You’ll also need to follow more instructions here:

VMware Host Agent service

The VMware Host Agent service uses TCP ports 80 and 443 by default.

Edit > Preferences > Shared VMs
Change the ports

VMware, Configure Virtual Machine Sharing and Remote Access

Use NETSTAT to Detect Port 80 Listeners

Open the command line (System tab, button: Command Line) and run:

netstat -o -n -a | findstr
netstat -o -n -a | findstr

Inspect the lines with a “Local Address” showing port 80 and/or 443 use. Note the PID number. Then open Task Manager (run: taskmgr.exe), go to it’s Processes Tab, see if you can find the application with that same PID number. It needs to be shut down. If you don’t see it, click “Show processes from all users” button.

On some systems you can also get the PID directly by using netstat’s ‘-b’ option:

-b    Displays the executable involved in creating each connection or
      listening port. In some cases well-known executables host
      multiple independent components, and in these cases the
      sequence of components involved in creating the connection
      or listening port is displayed. In this case the executable
      name is in [] at the bottom, on top is the component it called,
      and so forth until TCP/IP was reached. Note that this option
      can be time-consuming and will fail unless you have sufficient

30 thoughts on “Opening Up Port 80 For Apache to Use On Windows”

  1. Thank you!! Your list of Windows services is the most comprehensive I’ve found! It was the SQL Report Service that did it for me. Wasted 24 hours tracking this down. Thank you!!

    1. Hello, Thanks for best and very comprehensive article on port 80, it was really very hard for me to find out how to fix this problem, and it was the sql server reporting service which made the problem for me. :) thanks

  2. Awesome!!! I had disabled IIS services from windows 8 but port 80 was still in use by some pid 4 system process. Turns out that the Web Deployment Agent Service (MsDepSvc) was running and set to turn on automatically. I disabled startup and stopped service – apache is backup and running :) thanks

  3. When all else fails to uncover the application that is using port 80, try communicating with it to see what information it outputs…

    1. Install PuTTY, which can communicate via telnet protocol.

    2. Open Session with the following settings:

    Host Name:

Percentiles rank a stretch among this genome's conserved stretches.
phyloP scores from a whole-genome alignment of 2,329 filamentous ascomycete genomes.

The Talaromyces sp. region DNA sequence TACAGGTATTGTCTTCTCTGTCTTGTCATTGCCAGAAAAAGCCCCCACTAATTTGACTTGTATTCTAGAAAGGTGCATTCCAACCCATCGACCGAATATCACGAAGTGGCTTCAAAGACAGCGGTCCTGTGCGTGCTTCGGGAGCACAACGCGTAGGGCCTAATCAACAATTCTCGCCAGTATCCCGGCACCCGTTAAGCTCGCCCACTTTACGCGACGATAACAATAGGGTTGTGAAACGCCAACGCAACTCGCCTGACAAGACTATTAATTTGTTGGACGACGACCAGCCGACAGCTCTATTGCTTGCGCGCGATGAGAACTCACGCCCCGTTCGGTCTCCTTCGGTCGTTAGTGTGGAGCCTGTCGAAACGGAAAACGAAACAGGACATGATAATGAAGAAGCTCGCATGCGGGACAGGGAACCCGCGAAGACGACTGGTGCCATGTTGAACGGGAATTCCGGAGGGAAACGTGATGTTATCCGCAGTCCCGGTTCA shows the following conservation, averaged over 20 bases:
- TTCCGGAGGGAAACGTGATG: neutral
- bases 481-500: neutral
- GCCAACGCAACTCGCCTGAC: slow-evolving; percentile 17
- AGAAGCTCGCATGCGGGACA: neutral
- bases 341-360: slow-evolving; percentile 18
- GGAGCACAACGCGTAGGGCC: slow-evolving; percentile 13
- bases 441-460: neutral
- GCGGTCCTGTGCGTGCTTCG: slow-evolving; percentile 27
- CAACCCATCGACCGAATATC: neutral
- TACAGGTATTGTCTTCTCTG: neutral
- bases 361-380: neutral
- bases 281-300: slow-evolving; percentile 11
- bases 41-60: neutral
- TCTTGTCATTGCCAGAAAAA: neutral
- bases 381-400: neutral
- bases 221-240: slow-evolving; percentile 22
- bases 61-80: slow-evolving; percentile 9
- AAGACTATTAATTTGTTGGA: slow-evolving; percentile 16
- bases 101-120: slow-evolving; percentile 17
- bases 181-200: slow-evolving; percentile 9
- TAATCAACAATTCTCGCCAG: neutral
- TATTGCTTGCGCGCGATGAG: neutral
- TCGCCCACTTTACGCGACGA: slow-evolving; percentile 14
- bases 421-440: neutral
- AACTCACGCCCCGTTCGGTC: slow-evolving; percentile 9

Connection type: Telnet
    Port: 80
    Close window on exit: Never

    Click – Open.

    3. Type in:

    GET / HTTP/1.1
    HOST: localhost

    Press enter key again.

    If the culprit is a web application / server, it might give up it’s details, or provide clues to you.

  4. I install cacti on windows server 2012.

    Cacti was abundle programs comes builtin with Apach (Apache+php+Mysql).

    After installation, I just enable:
    1. Ping
    2. create a inbound firewall rule to allow port 80 and since i just wanted it to be accessed under domain so I check domain options only.

    It works without headache.


  5. Thank you so much. I installed a program that installed SQL server 2008 alongside it and killed my xampp install. Wasted an hour on this. Thanks again.

  6. Very nice comprehensive rundown. Many of the other pages I’ve spent the past several hours looking at treat it as though there’s one cause or are very confused. This was the (happy) end of my search for a solution.

    http.sys turned out to be the issue for me. However, worth noting that the Control Panel interactions described are not valid for win 8.1, which apparently will not permit you to see the ‘non-plug and play drivers’ tree. I wasn’t able to see http.sys through any of the GUI consoles, even after running as administrator. Needed to use the command line.

  7. Thanks about your useful article.
    I follow it and remove some process but a process still listening on 80 port that its address is [::]:80 that is on PID 4.
    Please tell me to remove it.

  8. Thank you very very much

    Finally i was able to run Apache on port 80 successfully, i spent a lot of time and almost gave up unable to fine working solution, after disabling “Web Deployment Agent Service” it worked perfectly :)

  9. Thank you so much for all of your different solutions. After trying to resolve my ‘Port 80′ problem for the better part of 2 days, I finally found out what the culprit was using netsh http show urlacl

    Reserved URL : http://+:80/FilpWifiPowerManager.svc/
    User: \Everyone
    Listen: Yes
    Delegate: No
    SDDL: D:(A;;GX;;;WD)

    I have an Asus 2 in 1 laptop and their Flip Lock service attaches itself to Port 80. Simply disabled the service and everything works now.